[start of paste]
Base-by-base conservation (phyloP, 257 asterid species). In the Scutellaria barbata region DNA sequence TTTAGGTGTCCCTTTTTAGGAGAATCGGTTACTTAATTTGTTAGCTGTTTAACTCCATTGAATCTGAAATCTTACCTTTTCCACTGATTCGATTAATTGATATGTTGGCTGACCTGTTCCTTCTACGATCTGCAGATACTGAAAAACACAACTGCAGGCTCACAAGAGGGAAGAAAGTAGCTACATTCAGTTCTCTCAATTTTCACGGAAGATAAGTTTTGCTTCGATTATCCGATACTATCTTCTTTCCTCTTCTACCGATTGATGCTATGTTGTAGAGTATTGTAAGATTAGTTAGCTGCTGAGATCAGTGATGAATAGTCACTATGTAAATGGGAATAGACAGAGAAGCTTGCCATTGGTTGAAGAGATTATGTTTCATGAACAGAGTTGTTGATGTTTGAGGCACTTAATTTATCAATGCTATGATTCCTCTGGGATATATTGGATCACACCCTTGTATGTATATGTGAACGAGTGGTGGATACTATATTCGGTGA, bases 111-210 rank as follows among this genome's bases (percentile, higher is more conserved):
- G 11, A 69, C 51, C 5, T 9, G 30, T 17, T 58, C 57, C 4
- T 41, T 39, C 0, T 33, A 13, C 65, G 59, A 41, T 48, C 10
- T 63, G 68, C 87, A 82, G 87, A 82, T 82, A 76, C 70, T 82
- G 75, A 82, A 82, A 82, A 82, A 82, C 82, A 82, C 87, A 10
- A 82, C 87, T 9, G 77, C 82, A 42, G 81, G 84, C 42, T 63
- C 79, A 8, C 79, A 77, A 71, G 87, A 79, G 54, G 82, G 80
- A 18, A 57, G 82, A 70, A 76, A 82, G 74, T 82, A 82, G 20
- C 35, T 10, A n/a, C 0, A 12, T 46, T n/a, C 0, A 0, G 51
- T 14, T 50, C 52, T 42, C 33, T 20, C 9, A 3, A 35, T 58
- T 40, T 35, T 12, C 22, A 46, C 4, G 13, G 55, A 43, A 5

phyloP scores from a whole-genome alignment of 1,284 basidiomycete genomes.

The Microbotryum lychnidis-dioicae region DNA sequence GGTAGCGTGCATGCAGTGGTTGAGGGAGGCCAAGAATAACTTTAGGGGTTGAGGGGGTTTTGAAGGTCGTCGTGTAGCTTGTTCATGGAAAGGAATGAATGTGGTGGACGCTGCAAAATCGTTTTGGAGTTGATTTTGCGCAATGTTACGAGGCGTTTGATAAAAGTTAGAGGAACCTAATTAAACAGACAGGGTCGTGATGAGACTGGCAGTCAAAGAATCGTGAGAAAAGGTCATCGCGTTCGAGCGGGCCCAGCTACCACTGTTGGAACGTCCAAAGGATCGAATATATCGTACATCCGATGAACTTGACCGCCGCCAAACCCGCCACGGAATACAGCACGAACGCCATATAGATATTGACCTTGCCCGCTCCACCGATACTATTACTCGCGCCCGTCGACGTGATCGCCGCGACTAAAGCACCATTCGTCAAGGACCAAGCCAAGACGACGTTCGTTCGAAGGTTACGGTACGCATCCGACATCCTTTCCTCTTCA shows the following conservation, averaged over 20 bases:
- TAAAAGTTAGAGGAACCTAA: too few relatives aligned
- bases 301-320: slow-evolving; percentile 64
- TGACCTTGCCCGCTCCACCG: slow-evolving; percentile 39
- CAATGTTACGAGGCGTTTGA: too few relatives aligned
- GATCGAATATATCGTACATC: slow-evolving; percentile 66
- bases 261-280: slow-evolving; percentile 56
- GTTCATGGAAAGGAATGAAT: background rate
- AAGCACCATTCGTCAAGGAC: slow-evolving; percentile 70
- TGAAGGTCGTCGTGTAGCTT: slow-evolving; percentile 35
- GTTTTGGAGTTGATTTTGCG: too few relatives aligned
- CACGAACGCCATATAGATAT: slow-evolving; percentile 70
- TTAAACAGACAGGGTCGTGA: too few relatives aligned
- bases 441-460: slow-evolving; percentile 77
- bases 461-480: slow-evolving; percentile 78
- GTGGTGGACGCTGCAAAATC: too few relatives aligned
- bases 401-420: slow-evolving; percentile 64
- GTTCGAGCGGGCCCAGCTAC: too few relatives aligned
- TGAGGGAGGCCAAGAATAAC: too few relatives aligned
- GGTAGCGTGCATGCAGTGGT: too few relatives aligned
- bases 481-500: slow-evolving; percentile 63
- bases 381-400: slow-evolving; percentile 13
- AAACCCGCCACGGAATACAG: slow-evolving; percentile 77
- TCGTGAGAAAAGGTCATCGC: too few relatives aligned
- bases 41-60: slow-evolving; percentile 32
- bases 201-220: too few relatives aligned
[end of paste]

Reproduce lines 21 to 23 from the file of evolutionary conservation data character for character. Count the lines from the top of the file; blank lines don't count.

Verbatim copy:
- AAGCACCATTCGTCAAGGAC: slow-evolving; percentile 70
- TGAAGGTCGTCGTGTAGCTT: slow-evolving; percentile 35
- GTTTTGGAGTTGATTTTGCG: too few relatives aligned